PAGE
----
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matched pairs

Discussion in 'Recording' started by tobjona, Oct 6, 2003.

  1. tobjona

    tobjona Guest

    how important is it to have a matched pair of mics for stereo-recording?
    i could imagine its important for ms-recording, but for x/y and a/b ?
    are the differences so big between two unmatched mics of the same type ?
    is it only important for condensers? or even for ribbons and dynamics?

    thanx, peace...
     
  2. Kurt Foster

    Kurt Foster Distinguished Member

    This would depend on how much difference there was between the two mics. If there was only a level difference of a dB or so it would be negligible and could be compensated for. But if there was a difference in the frequency response, then it's an issue. Most matched pairs are matched for frequency response as well as level. In the case of some Russian mics, there can be a vast difference in the frequency response between even several units. Sometimes a large number of these mics need to be gone through to find two that are "matched". And then you are still not assured that these two "matched" have as good frequency response as some of the remaining ones. That is to say to find a pair that exhibits both the best frequency repsonse and is "matched", could be quite a task. After all, who wants a matched pair of mics that don't perform up to spec?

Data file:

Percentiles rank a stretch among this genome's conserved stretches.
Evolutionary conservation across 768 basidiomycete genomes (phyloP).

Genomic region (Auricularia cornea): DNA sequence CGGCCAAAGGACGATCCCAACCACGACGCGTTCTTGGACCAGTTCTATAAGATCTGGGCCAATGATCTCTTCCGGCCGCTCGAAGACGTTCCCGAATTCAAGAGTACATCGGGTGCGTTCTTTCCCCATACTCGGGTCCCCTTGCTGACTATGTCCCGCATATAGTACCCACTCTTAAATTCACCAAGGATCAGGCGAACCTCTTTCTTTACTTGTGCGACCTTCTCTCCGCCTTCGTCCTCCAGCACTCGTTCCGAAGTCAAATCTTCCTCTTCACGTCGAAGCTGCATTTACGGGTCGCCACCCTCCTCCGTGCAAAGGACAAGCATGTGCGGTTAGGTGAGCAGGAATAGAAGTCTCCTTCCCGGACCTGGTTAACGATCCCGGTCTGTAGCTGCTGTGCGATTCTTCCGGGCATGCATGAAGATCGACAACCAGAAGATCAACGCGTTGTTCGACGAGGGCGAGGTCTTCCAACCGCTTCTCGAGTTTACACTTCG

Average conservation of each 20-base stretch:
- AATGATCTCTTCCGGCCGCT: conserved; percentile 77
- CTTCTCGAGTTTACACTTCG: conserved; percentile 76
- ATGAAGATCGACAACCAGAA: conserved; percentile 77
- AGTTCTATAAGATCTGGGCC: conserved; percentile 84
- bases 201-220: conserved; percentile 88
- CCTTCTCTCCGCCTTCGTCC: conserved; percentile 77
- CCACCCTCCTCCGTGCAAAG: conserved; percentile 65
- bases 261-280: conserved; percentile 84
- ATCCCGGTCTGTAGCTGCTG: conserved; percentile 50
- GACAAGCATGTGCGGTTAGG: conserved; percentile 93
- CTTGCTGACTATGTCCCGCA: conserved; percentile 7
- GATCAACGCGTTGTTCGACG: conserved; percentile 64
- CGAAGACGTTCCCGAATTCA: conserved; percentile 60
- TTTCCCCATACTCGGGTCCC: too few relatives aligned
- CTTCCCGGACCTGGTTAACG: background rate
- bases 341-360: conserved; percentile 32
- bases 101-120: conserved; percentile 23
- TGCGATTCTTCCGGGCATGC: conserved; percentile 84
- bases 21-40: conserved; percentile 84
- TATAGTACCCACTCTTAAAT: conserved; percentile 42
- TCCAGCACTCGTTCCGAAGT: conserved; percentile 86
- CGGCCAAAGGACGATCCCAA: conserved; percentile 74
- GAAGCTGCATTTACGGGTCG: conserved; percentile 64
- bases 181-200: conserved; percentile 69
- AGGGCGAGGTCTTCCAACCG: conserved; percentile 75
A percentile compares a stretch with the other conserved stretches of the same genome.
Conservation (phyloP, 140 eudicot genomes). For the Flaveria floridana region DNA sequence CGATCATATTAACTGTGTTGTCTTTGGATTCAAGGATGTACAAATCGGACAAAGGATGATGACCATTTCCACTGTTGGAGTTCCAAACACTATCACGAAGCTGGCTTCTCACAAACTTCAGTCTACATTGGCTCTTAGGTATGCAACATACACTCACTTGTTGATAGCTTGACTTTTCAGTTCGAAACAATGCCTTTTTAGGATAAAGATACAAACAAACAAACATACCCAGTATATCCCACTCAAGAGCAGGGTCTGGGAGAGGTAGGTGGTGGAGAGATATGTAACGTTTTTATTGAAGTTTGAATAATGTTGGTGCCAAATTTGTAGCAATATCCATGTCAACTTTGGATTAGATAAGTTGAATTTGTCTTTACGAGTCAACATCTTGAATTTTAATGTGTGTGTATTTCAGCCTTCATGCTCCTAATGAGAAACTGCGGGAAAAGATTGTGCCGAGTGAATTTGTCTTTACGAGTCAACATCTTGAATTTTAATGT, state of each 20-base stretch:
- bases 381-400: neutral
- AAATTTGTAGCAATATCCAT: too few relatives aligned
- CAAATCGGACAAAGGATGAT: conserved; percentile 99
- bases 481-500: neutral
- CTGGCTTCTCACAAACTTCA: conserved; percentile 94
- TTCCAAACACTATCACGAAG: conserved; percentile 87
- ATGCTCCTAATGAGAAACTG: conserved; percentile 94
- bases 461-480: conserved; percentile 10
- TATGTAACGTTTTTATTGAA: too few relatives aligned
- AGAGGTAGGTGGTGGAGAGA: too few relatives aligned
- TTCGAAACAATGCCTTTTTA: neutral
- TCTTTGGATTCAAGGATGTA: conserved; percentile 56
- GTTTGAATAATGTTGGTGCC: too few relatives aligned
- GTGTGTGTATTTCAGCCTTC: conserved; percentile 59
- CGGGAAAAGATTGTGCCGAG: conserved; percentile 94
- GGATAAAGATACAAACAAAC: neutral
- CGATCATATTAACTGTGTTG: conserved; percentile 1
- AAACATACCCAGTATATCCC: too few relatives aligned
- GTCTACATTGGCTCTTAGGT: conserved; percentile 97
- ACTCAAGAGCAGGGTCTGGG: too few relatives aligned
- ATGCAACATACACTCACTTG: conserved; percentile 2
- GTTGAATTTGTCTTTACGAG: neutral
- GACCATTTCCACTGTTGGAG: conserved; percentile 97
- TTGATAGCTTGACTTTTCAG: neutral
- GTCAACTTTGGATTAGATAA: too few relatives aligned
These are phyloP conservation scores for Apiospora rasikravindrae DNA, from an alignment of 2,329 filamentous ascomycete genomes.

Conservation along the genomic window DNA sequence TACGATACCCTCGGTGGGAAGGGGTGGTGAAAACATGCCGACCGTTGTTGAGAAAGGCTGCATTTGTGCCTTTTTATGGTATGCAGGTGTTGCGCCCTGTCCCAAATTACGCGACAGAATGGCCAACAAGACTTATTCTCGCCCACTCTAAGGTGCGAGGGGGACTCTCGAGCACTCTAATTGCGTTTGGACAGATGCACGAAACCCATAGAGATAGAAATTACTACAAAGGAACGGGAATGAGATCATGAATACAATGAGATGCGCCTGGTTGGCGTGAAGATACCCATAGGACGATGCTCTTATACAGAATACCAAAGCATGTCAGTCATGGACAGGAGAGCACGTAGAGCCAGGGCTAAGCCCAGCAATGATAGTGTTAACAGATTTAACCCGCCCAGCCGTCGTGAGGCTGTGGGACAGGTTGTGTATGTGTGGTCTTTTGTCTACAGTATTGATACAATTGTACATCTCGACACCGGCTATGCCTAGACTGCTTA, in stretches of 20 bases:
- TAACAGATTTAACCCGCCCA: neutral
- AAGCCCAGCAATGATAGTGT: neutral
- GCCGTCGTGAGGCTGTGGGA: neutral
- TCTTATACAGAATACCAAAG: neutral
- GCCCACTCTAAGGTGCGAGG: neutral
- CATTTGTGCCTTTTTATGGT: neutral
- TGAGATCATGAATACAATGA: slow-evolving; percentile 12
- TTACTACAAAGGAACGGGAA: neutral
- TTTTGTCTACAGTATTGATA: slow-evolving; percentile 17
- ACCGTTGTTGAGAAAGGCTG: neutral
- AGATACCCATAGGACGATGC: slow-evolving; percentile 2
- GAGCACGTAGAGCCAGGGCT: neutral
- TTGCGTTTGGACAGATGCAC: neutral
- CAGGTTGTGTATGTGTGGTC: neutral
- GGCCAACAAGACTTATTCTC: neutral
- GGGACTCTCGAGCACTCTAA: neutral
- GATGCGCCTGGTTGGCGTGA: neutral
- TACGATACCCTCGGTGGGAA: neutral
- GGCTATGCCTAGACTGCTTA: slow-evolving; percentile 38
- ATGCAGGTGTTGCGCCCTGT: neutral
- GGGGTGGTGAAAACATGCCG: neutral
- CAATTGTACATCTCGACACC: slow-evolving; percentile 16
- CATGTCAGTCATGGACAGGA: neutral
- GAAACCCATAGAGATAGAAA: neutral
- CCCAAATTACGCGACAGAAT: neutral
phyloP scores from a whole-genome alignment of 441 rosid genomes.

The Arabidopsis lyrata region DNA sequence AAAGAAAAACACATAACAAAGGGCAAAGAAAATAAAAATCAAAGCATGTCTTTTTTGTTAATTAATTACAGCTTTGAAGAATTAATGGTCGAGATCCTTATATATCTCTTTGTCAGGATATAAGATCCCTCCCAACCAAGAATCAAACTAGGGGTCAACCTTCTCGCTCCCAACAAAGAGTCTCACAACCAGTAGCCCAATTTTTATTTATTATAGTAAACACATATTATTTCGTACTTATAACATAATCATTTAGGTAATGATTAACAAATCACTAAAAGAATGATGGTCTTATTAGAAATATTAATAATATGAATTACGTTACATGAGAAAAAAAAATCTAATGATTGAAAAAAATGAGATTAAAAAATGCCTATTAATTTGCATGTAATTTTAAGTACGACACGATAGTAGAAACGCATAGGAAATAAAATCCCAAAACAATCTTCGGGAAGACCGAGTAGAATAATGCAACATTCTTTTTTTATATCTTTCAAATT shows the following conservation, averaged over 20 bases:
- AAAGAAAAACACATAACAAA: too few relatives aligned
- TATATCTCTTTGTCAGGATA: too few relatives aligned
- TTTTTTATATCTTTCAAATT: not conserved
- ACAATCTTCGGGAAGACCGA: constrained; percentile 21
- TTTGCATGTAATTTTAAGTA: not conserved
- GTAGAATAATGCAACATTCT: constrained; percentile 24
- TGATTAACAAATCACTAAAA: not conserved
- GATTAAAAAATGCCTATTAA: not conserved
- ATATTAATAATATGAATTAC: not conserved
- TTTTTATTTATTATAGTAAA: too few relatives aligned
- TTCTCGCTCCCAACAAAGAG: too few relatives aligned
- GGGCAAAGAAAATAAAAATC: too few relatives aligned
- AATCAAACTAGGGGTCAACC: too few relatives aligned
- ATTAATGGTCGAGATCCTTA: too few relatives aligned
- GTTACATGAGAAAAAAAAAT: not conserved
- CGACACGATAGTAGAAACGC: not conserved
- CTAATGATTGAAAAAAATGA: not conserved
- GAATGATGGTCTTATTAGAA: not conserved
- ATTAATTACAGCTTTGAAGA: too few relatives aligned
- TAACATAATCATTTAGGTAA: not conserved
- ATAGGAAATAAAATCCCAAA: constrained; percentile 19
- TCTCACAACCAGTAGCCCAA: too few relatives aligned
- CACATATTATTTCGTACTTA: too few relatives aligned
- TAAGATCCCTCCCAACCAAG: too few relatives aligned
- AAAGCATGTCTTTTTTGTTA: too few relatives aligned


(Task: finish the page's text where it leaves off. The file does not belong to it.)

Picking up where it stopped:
3. tobjona

    tobjona Guest

    thanx for your fast reply kurt...

    i am thinking about to buy a royer 121. in the end i want to use 2 of them to record stereo. but right now i just can affort one. so should i wait until i can buy two at one time? there are a few offers for a matched pair of royers...

    thanx again
     
  4. Kurt Foster

    Kurt Foster Distinguished Member

    Royer is a very reputable company with exceptional quality control. I am sure you wouldn't encounter any problems purchasing one mic now and one later assuming that you use caution when using the mic to insure not damaging the ribbon.
    Ribbon mics can be very susceptable to damage from excessive air movement that stretches the ribbon. Bag the mic when not in use and even when you move it from one side of the room to another and don't use it on kick drums or right into the bell of a trumpet or saxaphone and you should be fine. With a little common sense, a ribbon mic should last for years with out having to be re-ribboned.
     
  5. white swan

    white swan Guest

    I was under the impression that the Royer ribbons had a lifetime guarantee. Could be wrong,though. I'm pretty sure they make a stereo version too - maybe that would be worth looking into?
     

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